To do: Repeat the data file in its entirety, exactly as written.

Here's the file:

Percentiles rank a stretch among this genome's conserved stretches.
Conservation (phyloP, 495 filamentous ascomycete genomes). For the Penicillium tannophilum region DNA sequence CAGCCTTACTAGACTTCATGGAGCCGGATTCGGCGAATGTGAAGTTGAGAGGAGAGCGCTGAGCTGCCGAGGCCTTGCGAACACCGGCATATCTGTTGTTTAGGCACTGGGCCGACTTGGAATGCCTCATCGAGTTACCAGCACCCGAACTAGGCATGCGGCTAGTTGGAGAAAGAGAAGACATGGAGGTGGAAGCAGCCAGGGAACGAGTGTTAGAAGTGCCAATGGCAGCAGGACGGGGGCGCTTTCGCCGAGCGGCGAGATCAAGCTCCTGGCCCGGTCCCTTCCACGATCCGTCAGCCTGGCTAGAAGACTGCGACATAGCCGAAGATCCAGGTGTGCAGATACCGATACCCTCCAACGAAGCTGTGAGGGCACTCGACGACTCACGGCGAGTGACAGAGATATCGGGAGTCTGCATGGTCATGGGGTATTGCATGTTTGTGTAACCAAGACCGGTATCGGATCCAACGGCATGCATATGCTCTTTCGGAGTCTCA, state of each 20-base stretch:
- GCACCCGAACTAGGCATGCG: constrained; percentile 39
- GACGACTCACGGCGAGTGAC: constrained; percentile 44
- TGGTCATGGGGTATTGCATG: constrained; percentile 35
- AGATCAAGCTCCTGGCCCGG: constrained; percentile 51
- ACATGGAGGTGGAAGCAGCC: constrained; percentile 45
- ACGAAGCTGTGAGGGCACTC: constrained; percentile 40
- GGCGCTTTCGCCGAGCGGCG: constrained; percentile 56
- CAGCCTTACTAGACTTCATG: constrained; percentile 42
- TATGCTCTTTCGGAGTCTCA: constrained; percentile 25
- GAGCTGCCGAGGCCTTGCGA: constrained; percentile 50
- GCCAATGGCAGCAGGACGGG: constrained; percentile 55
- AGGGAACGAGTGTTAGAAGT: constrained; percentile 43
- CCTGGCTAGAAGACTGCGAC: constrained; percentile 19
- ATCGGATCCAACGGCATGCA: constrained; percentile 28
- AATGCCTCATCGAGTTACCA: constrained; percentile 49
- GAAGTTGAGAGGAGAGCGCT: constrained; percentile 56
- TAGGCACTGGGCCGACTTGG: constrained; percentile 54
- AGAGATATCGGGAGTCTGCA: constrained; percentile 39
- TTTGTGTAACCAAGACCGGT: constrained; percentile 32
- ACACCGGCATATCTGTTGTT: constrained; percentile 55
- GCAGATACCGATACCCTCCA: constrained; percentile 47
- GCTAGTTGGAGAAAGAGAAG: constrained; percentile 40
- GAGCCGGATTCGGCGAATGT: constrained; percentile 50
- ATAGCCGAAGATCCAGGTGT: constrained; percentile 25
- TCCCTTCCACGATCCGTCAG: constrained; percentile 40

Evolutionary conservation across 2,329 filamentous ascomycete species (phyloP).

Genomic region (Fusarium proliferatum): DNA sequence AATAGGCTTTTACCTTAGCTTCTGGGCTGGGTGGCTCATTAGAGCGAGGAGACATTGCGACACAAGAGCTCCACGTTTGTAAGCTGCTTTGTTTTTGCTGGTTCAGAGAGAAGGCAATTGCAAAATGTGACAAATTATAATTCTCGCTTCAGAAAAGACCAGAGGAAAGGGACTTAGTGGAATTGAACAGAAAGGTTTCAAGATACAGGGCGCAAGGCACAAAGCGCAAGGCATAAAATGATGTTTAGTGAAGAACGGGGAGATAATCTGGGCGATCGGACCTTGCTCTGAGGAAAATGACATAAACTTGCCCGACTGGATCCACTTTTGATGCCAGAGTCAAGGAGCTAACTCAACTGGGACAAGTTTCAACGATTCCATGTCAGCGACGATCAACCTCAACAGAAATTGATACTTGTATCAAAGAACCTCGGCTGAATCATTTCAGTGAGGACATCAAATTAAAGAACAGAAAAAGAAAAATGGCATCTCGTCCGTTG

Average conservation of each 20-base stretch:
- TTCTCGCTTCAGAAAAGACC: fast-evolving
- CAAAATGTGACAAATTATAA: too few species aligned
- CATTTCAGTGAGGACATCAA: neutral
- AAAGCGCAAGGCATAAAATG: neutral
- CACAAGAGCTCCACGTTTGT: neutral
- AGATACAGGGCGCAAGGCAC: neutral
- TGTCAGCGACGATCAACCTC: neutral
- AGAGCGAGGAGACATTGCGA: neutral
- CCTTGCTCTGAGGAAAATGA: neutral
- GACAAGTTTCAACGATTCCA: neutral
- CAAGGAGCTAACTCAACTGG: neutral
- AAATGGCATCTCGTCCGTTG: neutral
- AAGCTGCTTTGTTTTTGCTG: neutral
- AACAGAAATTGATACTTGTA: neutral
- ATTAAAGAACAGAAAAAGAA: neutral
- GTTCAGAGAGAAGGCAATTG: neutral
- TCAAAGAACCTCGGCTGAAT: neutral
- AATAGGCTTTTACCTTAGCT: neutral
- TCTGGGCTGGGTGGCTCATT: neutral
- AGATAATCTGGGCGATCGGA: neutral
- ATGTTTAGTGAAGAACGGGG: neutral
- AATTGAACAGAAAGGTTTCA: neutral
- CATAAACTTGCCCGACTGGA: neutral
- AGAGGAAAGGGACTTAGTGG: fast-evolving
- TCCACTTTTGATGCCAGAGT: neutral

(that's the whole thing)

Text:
Percentiles rank a stretch among this genome's conserved stretches.
Conservation (phyloP, 495 filamentous ascomycete genomes). For the Penicillium tannophilum region DNA sequence CAGCCTTACTAGACTTCATGGAGCCGGATTCGGCGAATGTGAAGTTGAGAGGAGAGCGCTGAGCTGCCGAGGCCTTGCGAACACCGGCATATCTGTTGTTTAGGCACTGGGCCGACTTGGAATGCCTCATCGAGTTACCAGCACCCGAACTAGGCATGCGGCTAGTTGGAGAAAGAGAAGACATGGAGGTGGAAGCAGCCAGGGAACGAGTGTTAGAAGTGCCAATGGCAGCAGGACGGGGGCGCTTTCGCCGAGCGGCGAGATCAAGCTCCTGGCCCGGTCCCTTCCACGATCCGTCAGCCTGGCTAGAAGACTGCGACATAGCCGAAGATCCAGGTGTGCAGATACCGATACCCTCCAACGAAGCTGTGAGGGCACTCGACGACTCACGGCGAGTGACAGAGATATCGGGAGTCTGCATGGTCATGGGGTATTGCATGTTTGTGTAACCAAGACCGGTATCGGATCCAACGGCATGCATATGCTCTTTCGGAGTCTCA, state of each 20-base stretch:
- GCACCCGAACTAGGCATGCG: constrained; percentile 39
- GACGACTCACGGCGAGTGAC: constrained; percentile 44
- TGGTCATGGGGTATTGCATG: constrained; percentile 35
- AGATCAAGCTCCTGGCCCGG: constrained; percentile 51
- ACATGGAGGTGGAAGCAGCC: constrained; percentile 45
- ACGAAGCTGTGAGGGCACTC: constrained; percentile 40
- GGCGCTTTCGCCGAGCGGCG: constrained; percentile 56
- CAGCCTTACTAGACTTCATG: constrained; percentile 42
- TATGCTCTTTCGGAGTCTCA: constrained; percentile 25
- GAGCTGCCGAGGCCTTGCGA: constrained; percentile 50
- GCCAATGGCAGCAGGACGGG: constrained; percentile 55
- AGGGAACGAGTGTTAGAAGT: constrained; percentile 43
- CCTGGCTAGAAGACTGCGAC: constrained; percentile 19
- ATCGGATCCAACGGCATGCA: constrained; percentile 28
- AATGCCTCATCGAGTTACCA: constrained; percentile 49
- GAAGTTGAGAGGAGAGCGCT: constrained; percentile 56
- TAGGCACTGGGCCGACTTGG: constrained; percentile 54
- AGAGATATCGGGAGTCTGCA: constrained; percentile 39
- TTTGTGTAACCAAGACCGGT: constrained; percentile 32
- ACACCGGCATATCTGTTGTT: constrained; percentile 55
- GCAGATACCGATACCCTCCA: constrained; percentile 47
- GCTAGTTGGAGAAAGAGAAG: constrained; percentile 40
- GAGCCGGATTCGGCGAATGT: constrained; percentile 50
- ATAGCCGAAGATCCAGGTGT: constrained; percentile 25
- TCCCTTCCACGATCCGTCAG: constrained; percentile 40

Evolutionary conservation across 2,329 filamentous ascomycete species (phyloP).

Genomic region (Fusarium proliferatum): DNA sequence AATAGGCTTTTACCTTAGCTTCTGGGCTGGGTGGCTCATTAGAGCGAGGAGACATTGCGACACAAGAGCTCCACGTTTGTAAGCTGCTTTGTTTTTGCTGGTTCAGAGAGAAGGCAATTGCAAAATGTGACAAATTATAATTCTCGCTTCAGAAAAGACCAGAGGAAAGGGACTTAGTGGAATTGAACAGAAAGGTTTCAAGATACAGGGCGCAAGGCACAAAGCGCAAGGCATAAAATGATGTTTAGTGAAGAACGGGGAGATAATCTGGGCGATCGGACCTTGCTCTGAGGAAAATGACATAAACTTGCCCGACTGGATCCACTTTTGATGCCAGAGTCAAGGAGCTAACTCAACTGGGACAAGTTTCAACGATTCCATGTCAGCGACGATCAACCTCAACAGAAATTGATACTTGTATCAAAGAACCTCGGCTGAATCATTTCAGTGAGGACATCAAATTAAAGAACAGAAAAAGAAAAATGGCATCTCGTCCGTTG

Average conservation of each 20-base stretch:
- TTCTCGCTTCAGAAAAGACC: fast-evolving
- CAAAATGTGACAAATTATAA: too few species aligned
- CATTTCAGTGAGGACATCAA: neutral
- AAAGCGCAAGGCATAAAATG: neutral
- CACAAGAGCTCCACGTTTGT: neutral
- AGATACAGGGCGCAAGGCAC: neutral
- TGTCAGCGACGATCAACCTC: neutral
- AGAGCGAGGAGACATTGCGA: neutral
- CCTTGCTCTGAGGAAAATGA: neutral
- GACAAGTTTCAACGATTCCA: neutral
- CAAGGAGCTAACTCAACTGG: neutral
- AAATGGCATCTCGTCCGTTG: neutral
- AAGCTGCTTTGTTTTTGCTG: neutral
- AACAGAAATTGATACTTGTA: neutral
- ATTAAAGAACAGAAAAAGAA: neutral
- GTTCAGAGAGAAGGCAATTG: neutral
- TCAAAGAACCTCGGCTGAAT: neutral
- AATAGGCTTTTACCTTAGCT: neutral
- TCTGGGCTGGGTGGCTCATT: neutral
- AGATAATCTGGGCGATCGGA: neutral
- ATGTTTAGTGAAGAACGGGG: neutral
- AATTGAACAGAAAGGTTTCA: neutral
- CATAAACTTGCCCGACTGGA: neutral
- AGAGGAAAGGGACTTAGTGG: fast-evolving
- TCCACTTTTGATGCCAGAGT: neutral